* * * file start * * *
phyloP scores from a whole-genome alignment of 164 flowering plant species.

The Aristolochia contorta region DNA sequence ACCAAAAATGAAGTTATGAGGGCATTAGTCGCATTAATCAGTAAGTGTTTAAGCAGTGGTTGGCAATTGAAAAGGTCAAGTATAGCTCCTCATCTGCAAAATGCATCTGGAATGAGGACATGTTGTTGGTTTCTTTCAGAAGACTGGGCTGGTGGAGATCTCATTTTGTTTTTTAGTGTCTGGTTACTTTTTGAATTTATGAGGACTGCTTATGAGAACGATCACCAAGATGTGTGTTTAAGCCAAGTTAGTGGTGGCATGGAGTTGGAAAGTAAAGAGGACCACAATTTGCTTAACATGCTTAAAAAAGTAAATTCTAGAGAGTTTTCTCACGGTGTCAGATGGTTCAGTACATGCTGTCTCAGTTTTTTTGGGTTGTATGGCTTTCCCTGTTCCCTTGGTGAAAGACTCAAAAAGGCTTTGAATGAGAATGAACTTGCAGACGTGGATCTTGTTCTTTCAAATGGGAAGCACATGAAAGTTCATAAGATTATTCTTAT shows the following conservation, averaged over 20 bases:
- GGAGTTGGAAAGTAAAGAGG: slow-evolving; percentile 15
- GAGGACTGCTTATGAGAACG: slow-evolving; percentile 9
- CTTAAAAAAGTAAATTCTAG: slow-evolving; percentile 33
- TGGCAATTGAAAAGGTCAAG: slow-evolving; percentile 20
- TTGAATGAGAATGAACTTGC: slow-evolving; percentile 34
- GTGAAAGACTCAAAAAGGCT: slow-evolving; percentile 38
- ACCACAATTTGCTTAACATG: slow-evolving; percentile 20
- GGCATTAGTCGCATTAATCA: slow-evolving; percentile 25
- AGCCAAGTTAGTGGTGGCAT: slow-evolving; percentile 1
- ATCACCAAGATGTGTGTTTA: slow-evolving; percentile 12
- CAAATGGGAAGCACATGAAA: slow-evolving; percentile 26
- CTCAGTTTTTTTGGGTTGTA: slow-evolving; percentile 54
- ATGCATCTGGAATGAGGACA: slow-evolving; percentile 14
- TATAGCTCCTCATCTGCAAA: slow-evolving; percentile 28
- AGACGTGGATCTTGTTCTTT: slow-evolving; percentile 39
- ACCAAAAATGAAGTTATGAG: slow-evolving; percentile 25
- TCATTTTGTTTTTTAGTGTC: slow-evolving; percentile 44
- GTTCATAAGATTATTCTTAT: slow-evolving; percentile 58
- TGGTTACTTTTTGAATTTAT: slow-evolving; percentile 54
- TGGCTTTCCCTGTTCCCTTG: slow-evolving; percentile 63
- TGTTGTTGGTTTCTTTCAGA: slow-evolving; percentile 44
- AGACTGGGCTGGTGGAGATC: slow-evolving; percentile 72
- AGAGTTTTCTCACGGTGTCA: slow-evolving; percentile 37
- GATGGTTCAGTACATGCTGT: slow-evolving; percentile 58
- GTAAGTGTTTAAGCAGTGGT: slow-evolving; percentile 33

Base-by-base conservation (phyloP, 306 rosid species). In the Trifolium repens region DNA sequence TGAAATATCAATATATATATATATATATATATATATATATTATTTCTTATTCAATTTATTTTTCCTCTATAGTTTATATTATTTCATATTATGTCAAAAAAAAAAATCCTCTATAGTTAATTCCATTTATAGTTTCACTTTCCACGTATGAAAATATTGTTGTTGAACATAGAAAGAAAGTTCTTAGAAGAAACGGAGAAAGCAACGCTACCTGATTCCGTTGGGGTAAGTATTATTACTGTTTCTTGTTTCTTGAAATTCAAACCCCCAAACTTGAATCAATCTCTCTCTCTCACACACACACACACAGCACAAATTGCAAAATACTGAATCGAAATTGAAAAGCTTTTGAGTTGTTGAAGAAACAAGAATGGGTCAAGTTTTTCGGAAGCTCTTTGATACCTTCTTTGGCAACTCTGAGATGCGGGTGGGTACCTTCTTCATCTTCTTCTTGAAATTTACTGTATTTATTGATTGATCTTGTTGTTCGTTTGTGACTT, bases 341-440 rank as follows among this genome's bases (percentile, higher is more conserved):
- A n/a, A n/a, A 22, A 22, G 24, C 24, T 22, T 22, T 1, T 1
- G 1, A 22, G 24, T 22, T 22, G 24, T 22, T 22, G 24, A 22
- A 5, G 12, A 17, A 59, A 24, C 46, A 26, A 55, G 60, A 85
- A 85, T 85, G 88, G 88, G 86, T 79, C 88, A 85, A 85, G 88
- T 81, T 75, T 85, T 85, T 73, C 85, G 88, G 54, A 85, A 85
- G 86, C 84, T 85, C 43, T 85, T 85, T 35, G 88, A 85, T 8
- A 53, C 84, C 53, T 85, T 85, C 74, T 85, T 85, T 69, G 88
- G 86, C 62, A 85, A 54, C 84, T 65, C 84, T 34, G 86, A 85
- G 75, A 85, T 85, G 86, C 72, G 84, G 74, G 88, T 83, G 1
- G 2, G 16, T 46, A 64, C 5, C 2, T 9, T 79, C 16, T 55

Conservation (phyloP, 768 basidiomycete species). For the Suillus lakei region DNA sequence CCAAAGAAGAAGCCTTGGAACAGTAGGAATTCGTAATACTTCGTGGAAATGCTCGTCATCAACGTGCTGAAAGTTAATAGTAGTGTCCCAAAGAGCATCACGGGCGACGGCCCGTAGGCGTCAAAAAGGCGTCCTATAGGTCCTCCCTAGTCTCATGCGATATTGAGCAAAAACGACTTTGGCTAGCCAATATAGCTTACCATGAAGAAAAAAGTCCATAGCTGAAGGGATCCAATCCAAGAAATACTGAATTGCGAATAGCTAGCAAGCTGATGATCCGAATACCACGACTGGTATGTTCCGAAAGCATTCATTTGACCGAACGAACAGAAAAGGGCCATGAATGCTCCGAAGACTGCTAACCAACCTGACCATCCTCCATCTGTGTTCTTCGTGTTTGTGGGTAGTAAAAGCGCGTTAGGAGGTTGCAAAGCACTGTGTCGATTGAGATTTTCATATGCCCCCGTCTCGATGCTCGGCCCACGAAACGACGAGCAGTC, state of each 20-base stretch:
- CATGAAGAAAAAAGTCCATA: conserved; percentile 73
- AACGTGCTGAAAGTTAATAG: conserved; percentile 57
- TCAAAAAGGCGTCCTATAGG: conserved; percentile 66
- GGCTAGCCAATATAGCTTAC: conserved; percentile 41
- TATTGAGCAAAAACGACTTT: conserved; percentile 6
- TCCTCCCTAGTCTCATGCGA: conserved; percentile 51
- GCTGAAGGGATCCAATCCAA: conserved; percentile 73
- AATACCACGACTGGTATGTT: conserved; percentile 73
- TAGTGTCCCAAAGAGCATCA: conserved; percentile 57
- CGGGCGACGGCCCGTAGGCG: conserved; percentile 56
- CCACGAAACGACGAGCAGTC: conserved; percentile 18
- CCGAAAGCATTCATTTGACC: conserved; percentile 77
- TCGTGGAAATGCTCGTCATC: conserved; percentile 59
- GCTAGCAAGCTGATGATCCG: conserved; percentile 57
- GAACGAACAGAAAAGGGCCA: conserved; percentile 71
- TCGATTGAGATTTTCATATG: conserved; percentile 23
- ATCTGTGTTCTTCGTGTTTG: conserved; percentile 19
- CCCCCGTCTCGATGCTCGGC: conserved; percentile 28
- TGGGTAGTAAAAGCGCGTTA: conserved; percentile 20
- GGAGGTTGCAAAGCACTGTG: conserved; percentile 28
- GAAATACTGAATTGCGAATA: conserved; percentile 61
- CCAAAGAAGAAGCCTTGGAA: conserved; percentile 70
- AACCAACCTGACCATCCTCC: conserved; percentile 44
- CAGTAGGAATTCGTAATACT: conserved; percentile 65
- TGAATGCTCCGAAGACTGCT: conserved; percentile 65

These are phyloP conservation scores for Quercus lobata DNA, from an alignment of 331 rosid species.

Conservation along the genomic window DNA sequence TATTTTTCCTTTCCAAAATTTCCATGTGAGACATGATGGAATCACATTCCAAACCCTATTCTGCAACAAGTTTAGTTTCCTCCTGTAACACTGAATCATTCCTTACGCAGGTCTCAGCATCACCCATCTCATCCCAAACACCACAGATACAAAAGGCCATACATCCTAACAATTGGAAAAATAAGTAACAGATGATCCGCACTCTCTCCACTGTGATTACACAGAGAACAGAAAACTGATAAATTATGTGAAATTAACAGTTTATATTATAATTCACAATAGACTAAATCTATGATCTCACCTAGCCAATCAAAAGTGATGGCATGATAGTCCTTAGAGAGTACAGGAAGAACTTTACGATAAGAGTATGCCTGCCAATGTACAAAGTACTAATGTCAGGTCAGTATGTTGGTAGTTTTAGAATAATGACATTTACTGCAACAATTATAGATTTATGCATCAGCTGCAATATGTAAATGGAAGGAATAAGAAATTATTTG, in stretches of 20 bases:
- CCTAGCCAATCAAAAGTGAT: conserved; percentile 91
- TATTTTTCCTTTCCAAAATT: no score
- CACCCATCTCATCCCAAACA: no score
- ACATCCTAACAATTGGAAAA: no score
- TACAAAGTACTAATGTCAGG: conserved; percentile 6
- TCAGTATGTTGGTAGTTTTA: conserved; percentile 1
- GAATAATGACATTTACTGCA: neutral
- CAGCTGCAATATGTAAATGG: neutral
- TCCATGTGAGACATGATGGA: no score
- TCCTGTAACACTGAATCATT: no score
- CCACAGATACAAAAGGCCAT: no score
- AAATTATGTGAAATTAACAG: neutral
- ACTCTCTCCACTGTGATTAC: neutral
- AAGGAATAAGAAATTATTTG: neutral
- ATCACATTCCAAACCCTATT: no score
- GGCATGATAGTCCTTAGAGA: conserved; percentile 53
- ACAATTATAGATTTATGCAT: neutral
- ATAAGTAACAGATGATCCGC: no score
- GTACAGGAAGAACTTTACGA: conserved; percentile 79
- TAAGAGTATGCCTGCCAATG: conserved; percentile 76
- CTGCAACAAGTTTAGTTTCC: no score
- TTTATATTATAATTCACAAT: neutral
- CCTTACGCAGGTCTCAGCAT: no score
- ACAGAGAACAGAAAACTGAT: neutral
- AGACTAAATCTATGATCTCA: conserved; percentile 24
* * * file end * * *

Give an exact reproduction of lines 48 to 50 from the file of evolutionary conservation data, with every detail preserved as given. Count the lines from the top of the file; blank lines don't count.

- TAGTGTCCCAAAGAGCATCA: conserved; percentile 57
- CGGGCGACGGCCCGTAGGCG: conserved; percentile 56
- CCACGAAACGACGAGCAGTC: conserved; percentile 18